Map of italian wine

Italian wines are, like French ones, a point of reference for international enology by virtue of their ancient tradition. It is attested that the production of wine in Italy began in the Etruscan era, around the eighth century BC. It continued with the Greeks but it was with the Romans that the real turning point was known, as their commitment was strong in spreading winemaking techniques and in marketing wines throughout Europe. After the fall of the Roman Empire there was an arrest for the entire sector, until important traders of the time, including the ancient noble families Antinori and Frescobaldi, started a flourishing trade, especially with the countries beyond the Alps, in particular with Bordeaux. Piedmont and Tuscany were the regions in which, also thanks to the application of French knowledge, there was a strong production impulse: the first Barolo, Brunello and Chianti were born in this period. But, with the arrival of phylloxera and the advent of the two world wars, Italian viticulture suffered a new brake. After the war there was a definitive recovery even if the attention of the winemakers shifted to the adoption of native and international vines that gave life to great Tuscan wines.

Today Italy has reached important levels, becoming a giant in the production of wine on a global level, both in terms of quantity and of high quality. The regulatory system for the protection of quality classifies Italian wines as table wines, produced outside the regulations. Higher in terms of quality we find wines with Typical Geographical Indication (IGT), which at least 85% come from the geographical area they represent with their own name. On the other hand, the Quality Wine Produced in a Determined Region (VQPRD) which is processed in particularly suitable wine-growing areas is a step higher. Among them it is possible to distinguish wines with Controlled Designation of Origin (DOC), in which the entire production is subject to quality and compliance controls, and wines with Controlled and Guaranteed Designation of Origin, in which the wines follow the most rigid. Within each denomination, the legislation also provides for sub-zones, that is particular areas limited to a municipality, a farm or a vineyard that are subject to even stricter rules and therefore represent wines of superior quality. For wines produced in the historic areas of each denomination, the mention "Classico", "Superiore" for wines with an alcoholic strength of 1% higher than the minimum established by the specification, and "Riserva" for wines that undergo a period of aging are foreseen, much longer than the minimum required by the specification.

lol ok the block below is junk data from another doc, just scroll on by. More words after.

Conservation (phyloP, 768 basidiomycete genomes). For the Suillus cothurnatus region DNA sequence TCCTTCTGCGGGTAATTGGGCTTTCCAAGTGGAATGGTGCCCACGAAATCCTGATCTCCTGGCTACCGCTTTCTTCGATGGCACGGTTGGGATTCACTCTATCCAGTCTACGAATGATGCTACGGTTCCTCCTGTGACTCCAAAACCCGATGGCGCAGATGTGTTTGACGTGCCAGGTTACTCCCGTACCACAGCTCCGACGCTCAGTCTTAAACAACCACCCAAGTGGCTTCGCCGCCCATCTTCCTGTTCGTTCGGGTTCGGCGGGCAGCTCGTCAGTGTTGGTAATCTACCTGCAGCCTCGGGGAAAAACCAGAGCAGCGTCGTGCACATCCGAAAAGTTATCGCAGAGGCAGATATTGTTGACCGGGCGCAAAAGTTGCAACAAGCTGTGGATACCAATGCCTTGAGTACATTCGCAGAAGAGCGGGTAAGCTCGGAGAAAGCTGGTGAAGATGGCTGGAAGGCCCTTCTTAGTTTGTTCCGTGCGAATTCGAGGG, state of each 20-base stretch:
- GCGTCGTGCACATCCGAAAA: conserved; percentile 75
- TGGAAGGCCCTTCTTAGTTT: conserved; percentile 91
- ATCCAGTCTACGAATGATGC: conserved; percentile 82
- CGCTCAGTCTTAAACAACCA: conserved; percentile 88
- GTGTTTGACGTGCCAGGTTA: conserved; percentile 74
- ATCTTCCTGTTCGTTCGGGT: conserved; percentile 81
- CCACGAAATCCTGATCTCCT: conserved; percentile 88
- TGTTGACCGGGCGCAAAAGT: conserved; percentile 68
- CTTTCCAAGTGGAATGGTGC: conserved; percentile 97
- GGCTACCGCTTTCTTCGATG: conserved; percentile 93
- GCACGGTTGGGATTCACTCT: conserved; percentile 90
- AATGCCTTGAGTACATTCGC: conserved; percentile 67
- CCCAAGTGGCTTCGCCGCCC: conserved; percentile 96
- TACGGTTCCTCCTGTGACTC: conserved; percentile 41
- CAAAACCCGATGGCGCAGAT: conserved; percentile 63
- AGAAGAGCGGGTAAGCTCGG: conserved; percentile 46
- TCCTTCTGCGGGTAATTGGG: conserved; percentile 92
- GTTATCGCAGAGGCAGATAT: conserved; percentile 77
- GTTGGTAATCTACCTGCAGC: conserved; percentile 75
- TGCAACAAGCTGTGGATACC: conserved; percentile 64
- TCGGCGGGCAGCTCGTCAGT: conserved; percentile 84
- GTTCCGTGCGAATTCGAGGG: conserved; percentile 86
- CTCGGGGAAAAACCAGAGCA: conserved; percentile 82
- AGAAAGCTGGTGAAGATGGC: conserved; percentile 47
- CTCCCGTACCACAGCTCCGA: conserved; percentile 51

Italy is characterized by a very important heritage of indigenous vines that are better suited in some regions than in others, offering excellent and unique results. In Northern Italy we recognize the high quality achieved by Piedmontese red wines, produced with native varieties such as Nebbiolo, Barbera, Dolcetto. Valle d'Aosta, Friuli Venezia Giulia with its Gewürztraminer and Ribolla Gialla wines, and Alto Adige, hold the primacy of Italian whites, which, by virtue of the climatic conditions, have inimitable characteristics elsewhere. In Veneto, one of the most famous sparkling wines in the world is produced, which derives from pure Glera grapes, namely Prosecco. Exceptional cases, in Lombardy, are Franciacorta, and the Trento DOC sparkling wines, in which the international chardonnay and pinot noir vines have been particularly successful, giving life to exceptional Classic Method sparkling wines. Going down through Italy you will find the fresh Ligurian whites made from Vermentino grapes, the Lambrusco Emilia, then the great Tuscan red wines born from the main Sangiovese grape. Very particular and very interesting are the Verdicchio Marche, the Sagrantino of Umbria, but also the Trebbiano and Montepulciano d'Abruzzo wines. Campania has made itself known for white wines made from Falanghina, Greco Bianco di Tufo and Fiano grapes, while Basilicata is the undisputed kingdom of Aglianico, which finds its highest expression in the Aglianico del Vulture appellation. In Puglia we find extraordinary red wines based on Negroamaro but above all the Primitivo di Manduria obtained from the homonymous grapes. And again we remember the great Sicilian wines: the great reds made from Nero d'Avola grapes or the whites produced with Grillo and Catarratto grapes. In conclusion, but not least, with the Cannonau of Sardinia and the reds made from Carignano grapes.

The inspiration given by the Italian Super Tuscans was fundamental, which triggered in a strong and decisive way the desire to experiment with the great international vines on Italian vines. The result is legendary wines such as Sassicaia, Masseto, Ornellaia, Tignanello. Furthermore, we must not forget that in Italy there are important liqueur wines such as the Sicilian Marsala, aromatized wines of great prestige such as Vermouth and a distillate produced only from Italian pomace and therefore it is possible to produce it only in the Bel Paese, namely Grappa.

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